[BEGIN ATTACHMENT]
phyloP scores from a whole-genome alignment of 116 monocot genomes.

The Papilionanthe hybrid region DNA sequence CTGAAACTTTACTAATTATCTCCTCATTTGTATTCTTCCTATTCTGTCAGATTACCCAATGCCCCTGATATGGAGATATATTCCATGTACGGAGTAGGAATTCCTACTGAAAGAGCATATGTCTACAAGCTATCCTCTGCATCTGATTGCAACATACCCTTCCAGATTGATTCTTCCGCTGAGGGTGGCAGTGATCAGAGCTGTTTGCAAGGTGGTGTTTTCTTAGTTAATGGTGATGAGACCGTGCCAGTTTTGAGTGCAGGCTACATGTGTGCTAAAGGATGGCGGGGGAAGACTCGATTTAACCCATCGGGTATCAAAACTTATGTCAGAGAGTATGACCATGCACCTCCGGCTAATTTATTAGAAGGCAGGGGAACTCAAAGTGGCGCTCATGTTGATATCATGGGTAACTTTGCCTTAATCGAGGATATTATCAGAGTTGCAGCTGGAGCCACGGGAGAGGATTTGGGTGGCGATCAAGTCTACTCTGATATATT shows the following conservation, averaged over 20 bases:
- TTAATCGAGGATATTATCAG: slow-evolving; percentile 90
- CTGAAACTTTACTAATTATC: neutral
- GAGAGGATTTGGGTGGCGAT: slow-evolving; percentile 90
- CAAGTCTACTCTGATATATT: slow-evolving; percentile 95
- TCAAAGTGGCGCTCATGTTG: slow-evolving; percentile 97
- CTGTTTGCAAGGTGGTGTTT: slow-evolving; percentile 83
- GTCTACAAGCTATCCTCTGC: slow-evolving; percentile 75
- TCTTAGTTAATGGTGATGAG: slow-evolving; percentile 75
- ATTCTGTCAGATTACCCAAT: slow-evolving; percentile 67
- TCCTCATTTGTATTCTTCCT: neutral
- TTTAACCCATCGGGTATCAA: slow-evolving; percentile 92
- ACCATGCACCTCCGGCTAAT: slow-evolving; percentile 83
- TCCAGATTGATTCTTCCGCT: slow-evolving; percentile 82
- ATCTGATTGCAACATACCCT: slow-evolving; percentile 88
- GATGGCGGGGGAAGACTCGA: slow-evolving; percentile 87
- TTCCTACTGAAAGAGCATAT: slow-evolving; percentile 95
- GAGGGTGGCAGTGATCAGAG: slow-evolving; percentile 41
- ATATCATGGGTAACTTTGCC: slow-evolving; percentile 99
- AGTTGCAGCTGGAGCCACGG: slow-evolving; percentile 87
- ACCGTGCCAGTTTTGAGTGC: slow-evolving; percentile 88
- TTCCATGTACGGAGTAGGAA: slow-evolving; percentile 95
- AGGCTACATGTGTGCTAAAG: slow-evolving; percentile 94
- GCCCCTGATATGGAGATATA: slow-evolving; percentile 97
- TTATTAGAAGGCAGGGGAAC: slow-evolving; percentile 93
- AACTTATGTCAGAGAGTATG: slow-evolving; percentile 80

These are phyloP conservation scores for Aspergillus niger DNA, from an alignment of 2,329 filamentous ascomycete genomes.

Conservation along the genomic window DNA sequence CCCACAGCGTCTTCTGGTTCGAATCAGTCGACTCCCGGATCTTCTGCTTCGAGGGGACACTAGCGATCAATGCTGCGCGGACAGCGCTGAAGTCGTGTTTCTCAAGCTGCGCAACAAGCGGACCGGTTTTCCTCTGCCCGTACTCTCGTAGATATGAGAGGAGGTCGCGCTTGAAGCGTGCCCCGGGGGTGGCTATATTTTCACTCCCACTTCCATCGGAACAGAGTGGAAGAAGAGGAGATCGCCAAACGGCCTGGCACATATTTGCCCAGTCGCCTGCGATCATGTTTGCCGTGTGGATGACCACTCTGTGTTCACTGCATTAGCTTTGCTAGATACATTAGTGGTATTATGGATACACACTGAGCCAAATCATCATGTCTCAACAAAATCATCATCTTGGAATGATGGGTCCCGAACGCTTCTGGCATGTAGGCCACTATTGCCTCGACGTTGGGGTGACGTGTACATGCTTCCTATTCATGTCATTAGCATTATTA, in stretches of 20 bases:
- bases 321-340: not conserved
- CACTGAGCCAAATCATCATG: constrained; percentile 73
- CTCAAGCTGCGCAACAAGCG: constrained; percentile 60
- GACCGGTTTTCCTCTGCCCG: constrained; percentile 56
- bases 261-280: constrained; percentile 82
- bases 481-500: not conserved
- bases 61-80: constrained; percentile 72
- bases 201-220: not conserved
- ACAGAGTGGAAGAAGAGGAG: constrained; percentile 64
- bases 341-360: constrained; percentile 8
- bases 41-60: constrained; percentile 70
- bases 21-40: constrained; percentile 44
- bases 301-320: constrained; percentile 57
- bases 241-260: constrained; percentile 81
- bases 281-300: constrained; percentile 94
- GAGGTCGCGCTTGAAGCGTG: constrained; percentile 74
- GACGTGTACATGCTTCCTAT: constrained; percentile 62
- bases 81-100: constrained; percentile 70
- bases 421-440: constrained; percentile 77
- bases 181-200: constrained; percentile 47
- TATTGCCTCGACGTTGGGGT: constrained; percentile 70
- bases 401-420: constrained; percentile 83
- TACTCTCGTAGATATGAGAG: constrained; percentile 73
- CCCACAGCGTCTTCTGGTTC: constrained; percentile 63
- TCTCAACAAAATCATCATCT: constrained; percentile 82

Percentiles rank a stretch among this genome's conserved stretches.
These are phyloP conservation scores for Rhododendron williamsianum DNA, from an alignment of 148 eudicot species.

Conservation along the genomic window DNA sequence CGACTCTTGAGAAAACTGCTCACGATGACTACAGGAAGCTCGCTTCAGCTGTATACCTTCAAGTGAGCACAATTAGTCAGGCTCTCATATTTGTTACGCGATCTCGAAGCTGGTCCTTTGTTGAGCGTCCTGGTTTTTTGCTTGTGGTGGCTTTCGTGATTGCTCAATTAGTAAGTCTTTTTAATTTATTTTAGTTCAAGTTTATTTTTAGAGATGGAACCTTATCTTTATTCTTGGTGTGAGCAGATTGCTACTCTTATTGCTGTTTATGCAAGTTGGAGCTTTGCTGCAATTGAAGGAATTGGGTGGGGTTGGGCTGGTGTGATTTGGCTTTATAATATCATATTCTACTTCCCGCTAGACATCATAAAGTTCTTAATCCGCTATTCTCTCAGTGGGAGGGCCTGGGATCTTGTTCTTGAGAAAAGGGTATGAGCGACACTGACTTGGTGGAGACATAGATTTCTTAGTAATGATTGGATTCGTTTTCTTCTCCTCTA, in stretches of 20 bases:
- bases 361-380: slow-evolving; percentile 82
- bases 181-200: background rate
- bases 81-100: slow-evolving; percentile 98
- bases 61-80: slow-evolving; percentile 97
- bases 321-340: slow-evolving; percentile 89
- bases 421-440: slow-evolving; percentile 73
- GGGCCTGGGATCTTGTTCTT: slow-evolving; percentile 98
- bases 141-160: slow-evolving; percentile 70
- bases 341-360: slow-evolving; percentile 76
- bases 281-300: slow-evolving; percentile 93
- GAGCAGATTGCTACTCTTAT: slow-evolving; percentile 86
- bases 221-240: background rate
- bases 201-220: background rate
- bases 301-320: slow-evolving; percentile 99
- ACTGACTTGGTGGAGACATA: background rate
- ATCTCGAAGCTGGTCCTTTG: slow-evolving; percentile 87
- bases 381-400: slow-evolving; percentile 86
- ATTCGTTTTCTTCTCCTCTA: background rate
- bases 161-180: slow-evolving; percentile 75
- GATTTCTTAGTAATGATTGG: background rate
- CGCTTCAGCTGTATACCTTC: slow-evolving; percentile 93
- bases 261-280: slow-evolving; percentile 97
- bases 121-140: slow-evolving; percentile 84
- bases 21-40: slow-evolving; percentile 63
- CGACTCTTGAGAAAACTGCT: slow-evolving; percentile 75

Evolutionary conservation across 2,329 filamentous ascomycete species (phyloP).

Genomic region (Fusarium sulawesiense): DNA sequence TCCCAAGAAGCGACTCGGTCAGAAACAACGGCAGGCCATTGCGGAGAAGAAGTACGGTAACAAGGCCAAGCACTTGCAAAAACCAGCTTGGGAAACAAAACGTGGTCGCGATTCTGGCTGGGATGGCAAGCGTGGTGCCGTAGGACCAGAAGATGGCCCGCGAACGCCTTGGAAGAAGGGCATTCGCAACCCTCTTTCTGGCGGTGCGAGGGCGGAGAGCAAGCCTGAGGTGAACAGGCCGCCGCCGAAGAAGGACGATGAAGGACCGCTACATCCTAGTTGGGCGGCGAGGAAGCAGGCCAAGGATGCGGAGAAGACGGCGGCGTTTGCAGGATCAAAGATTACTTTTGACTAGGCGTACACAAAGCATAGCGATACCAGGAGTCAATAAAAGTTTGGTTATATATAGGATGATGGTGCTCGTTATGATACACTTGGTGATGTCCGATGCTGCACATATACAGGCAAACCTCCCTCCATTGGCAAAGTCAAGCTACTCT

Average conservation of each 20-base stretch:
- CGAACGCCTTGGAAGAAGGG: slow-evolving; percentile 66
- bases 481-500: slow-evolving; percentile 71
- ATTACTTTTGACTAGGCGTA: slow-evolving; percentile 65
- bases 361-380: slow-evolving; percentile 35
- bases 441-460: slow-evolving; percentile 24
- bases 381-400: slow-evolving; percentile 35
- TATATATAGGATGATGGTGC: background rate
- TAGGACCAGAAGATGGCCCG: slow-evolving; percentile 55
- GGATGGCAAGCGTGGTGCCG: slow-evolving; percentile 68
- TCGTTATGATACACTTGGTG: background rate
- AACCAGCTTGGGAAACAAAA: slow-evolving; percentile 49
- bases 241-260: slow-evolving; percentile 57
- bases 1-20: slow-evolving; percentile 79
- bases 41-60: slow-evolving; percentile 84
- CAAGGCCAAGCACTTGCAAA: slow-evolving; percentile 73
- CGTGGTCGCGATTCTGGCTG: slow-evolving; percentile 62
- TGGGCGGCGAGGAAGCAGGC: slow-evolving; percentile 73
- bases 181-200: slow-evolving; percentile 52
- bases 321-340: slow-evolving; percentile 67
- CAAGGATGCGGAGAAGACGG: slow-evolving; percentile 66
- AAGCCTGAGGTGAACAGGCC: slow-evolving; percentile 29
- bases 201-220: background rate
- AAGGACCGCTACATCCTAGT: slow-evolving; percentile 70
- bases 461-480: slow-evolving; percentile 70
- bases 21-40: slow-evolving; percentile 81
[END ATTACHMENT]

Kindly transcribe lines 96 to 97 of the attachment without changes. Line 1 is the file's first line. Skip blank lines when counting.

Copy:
- AACCAGCTTGGGAAACAAAA: slow-evolving; percentile 49
- bases 241-260: slow-evolving; percentile 57